The problem with Andrew Dominik’s biopic Blonde is its assumption that Monroe’s victimization was the most fascinating thing about her.
This year, Carrie Mae Weems gets the distinctive honor of becoming the first African-American woman to have a retrospective at the Guggenheim — her first major exhibition at any New York museum, ever. It’s one of those honors that sits at an awkward intersection, both disappointing and profound.
The dust has now begun to settle in the wake of the release of Spring Breakers, director Harmony Korine’s highly anticipated and now much-debated crime drama about four college co-eds who go on a crime spree during a holiday in Florida. By now, even if you haven’t seen the movie, you probably know a few things about it.
In 2009, the Academy of Motion Picture Arts & Sciences sparked a flurry of debate when it was announced that the Best Picture category for the Oscar would be expanded from five to ten nominees. According to then-academy president Sid Ganis, the increased number would “allow Academy voters to recognize and include some of the fantastic movies that often show up in the other Oscar categories, but have been squeezed out of the race for the top prize.” Much of the discussion hinged on whether a lengthened list of nominees would somehow diminish the prestige of the award — that year genre films like Avatar and District 9 were recognized alongside more traditional Oscar-bait like An Education and The Hurt Locker. The legitimacy of the Academy Awards, some critics declared, was diminished.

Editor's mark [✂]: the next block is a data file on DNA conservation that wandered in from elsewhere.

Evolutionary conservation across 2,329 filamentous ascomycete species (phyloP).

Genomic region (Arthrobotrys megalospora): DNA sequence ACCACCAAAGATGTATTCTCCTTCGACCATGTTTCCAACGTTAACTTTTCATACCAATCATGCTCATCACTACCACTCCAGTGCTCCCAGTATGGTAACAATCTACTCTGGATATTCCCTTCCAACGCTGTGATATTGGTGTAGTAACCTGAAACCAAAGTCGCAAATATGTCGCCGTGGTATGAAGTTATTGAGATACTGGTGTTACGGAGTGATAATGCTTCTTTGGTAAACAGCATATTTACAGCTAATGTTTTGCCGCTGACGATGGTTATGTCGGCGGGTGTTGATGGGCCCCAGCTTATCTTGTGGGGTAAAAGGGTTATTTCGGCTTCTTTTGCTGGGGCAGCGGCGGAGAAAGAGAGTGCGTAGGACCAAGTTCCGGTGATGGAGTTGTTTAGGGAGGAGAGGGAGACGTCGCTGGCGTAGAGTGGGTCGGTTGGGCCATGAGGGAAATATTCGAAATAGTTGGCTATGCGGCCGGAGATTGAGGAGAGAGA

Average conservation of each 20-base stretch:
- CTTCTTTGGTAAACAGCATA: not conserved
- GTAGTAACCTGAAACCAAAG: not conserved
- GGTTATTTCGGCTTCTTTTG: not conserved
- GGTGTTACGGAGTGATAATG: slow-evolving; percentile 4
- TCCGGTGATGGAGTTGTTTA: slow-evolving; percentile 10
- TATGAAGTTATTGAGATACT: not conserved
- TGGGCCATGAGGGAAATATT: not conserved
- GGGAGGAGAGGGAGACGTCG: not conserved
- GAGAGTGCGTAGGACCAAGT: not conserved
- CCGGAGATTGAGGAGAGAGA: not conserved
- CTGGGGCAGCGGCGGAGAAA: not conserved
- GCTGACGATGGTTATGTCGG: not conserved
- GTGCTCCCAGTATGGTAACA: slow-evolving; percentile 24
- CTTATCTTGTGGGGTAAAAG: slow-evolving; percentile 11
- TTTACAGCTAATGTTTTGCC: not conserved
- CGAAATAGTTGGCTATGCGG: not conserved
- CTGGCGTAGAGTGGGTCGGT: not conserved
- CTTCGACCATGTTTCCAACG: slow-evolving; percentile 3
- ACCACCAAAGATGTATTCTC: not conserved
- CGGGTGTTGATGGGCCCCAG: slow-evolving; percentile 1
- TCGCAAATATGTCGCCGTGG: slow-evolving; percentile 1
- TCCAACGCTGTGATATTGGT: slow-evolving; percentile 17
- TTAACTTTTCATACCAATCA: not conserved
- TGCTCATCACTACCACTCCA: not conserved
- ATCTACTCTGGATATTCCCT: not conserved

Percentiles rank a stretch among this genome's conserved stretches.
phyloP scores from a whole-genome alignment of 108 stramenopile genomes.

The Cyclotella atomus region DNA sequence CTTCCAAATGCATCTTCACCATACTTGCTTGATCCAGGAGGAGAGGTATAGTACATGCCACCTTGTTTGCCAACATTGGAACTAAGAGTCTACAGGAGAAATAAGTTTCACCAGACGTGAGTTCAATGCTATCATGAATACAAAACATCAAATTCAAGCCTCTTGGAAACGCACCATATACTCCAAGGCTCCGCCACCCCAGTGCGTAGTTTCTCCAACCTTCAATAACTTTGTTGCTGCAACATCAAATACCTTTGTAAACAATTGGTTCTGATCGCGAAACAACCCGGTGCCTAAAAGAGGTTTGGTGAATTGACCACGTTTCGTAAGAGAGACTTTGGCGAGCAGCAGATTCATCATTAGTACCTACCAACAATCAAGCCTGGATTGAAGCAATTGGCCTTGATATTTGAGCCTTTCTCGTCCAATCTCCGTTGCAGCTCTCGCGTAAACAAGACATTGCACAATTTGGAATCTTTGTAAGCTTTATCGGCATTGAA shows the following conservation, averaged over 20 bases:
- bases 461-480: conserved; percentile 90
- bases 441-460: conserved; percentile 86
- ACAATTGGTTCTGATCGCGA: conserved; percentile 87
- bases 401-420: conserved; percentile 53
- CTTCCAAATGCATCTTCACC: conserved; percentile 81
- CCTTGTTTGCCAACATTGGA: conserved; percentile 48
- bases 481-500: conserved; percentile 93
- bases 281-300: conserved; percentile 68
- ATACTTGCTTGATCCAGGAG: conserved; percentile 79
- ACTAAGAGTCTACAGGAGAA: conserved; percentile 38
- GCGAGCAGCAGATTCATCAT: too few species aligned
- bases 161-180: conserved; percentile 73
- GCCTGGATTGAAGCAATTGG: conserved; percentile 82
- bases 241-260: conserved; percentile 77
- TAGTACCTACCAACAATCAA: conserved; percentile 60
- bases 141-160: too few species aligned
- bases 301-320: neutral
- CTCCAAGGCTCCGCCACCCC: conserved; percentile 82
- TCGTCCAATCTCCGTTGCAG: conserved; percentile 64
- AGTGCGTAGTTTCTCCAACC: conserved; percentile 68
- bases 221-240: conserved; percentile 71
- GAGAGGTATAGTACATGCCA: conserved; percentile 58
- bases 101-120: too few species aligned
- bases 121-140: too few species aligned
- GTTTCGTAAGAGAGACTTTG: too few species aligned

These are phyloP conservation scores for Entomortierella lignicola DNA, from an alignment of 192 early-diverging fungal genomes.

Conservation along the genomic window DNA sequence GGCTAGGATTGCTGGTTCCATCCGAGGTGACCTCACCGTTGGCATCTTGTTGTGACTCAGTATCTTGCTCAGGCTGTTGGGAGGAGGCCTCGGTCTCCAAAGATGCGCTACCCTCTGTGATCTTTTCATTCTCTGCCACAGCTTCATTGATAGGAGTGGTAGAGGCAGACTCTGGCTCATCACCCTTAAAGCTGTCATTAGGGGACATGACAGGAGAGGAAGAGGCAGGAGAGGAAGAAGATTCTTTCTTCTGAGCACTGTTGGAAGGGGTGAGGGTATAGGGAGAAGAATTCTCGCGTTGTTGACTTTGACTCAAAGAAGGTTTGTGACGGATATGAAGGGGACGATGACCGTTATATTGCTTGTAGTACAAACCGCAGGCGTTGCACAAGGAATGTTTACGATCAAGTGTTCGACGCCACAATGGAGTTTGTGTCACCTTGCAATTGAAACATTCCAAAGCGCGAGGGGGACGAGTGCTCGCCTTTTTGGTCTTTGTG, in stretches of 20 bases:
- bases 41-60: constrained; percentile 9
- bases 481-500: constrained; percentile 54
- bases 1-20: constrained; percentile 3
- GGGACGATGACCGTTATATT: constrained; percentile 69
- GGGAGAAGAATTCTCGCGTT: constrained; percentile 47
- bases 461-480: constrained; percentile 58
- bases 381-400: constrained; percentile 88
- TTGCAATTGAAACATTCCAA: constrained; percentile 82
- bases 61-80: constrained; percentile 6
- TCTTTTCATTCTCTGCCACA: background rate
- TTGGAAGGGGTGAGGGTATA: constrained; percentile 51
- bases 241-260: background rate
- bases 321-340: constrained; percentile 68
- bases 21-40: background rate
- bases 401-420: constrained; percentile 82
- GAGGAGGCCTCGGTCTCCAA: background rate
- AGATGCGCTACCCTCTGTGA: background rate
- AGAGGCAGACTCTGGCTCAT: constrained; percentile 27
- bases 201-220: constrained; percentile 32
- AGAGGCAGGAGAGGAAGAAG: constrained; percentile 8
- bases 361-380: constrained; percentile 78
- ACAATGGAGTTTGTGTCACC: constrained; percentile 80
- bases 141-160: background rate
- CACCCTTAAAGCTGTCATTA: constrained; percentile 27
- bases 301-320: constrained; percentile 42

Last month, British actor Jim Sturgess sent a tweet to his 40,000 followers which read: “Yellowface? Blackface? Pinkface? Pinkberry? Blueberry? Strawberry? Bananas? Frozen Yogurt? All the toppings? … Lovely!” The message was Sturgess’s veiled response to recent criticism of his role in the upcoming science fiction epic Cloud Atlas. Sturgess, along with stars Halle Berry, Tom Hanks, Hugo Weaving, Ben Whishaw, and Hugh Grant plays not one but six different characters in the movie.